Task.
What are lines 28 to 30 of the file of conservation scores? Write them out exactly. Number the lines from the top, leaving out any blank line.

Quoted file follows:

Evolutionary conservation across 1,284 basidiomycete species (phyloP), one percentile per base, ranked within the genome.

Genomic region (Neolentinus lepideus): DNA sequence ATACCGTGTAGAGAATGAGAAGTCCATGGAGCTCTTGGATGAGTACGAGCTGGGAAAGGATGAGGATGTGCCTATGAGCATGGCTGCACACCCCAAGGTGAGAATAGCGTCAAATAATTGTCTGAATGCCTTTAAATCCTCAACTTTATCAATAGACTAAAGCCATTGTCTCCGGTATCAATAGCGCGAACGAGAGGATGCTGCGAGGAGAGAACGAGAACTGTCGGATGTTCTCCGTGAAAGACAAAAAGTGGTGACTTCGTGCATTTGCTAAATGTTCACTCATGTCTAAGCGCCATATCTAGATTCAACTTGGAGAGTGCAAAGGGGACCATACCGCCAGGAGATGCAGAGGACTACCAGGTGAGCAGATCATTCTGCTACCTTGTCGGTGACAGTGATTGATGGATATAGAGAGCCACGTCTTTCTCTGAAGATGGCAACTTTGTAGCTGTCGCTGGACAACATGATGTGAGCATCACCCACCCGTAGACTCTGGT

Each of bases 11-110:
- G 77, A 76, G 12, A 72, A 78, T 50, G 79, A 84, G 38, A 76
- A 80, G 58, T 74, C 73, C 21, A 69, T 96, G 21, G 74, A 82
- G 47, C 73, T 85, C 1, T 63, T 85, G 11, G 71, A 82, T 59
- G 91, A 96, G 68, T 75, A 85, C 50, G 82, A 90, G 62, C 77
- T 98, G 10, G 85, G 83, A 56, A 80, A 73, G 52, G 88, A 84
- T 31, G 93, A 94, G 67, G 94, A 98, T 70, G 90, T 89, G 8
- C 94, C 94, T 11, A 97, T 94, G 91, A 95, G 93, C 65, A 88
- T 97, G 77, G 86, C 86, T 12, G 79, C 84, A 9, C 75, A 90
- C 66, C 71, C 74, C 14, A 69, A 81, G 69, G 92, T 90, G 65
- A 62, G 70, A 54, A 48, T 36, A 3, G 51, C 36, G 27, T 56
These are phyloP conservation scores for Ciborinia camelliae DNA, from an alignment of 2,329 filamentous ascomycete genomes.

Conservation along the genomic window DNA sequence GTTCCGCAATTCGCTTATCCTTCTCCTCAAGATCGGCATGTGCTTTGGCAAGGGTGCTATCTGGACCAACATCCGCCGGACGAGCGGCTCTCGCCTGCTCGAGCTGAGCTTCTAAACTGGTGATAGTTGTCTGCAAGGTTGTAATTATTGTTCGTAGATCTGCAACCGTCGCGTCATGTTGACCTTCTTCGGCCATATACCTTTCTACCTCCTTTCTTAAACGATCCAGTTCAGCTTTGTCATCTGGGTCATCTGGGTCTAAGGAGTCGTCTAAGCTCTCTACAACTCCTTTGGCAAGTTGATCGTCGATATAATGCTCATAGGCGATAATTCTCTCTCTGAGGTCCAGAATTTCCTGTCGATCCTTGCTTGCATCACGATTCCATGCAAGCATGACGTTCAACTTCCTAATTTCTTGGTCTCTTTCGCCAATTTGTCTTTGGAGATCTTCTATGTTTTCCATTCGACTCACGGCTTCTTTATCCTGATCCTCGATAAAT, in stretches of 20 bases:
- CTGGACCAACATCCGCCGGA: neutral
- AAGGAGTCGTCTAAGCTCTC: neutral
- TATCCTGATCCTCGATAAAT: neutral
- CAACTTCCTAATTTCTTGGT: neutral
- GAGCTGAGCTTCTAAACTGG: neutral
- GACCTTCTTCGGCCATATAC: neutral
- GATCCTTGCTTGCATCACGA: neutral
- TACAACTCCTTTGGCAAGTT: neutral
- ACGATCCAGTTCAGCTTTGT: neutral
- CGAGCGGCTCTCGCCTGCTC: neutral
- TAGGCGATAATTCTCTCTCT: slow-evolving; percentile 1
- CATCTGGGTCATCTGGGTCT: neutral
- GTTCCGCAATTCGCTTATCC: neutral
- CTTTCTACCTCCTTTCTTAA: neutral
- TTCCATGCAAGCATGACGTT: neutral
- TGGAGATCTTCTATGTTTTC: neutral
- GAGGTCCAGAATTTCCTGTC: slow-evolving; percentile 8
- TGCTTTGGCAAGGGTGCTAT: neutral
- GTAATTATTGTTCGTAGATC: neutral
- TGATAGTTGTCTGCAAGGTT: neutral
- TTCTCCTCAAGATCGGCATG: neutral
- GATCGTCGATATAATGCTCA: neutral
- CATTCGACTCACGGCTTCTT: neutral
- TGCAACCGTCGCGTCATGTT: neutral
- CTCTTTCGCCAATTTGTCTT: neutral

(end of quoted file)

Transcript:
- GTTCCGCAATTCGCTTATCC: neutral
- CTTTCTACCTCCTTTCTTAA: neutral
- TTCCATGCAAGCATGACGTT: neutral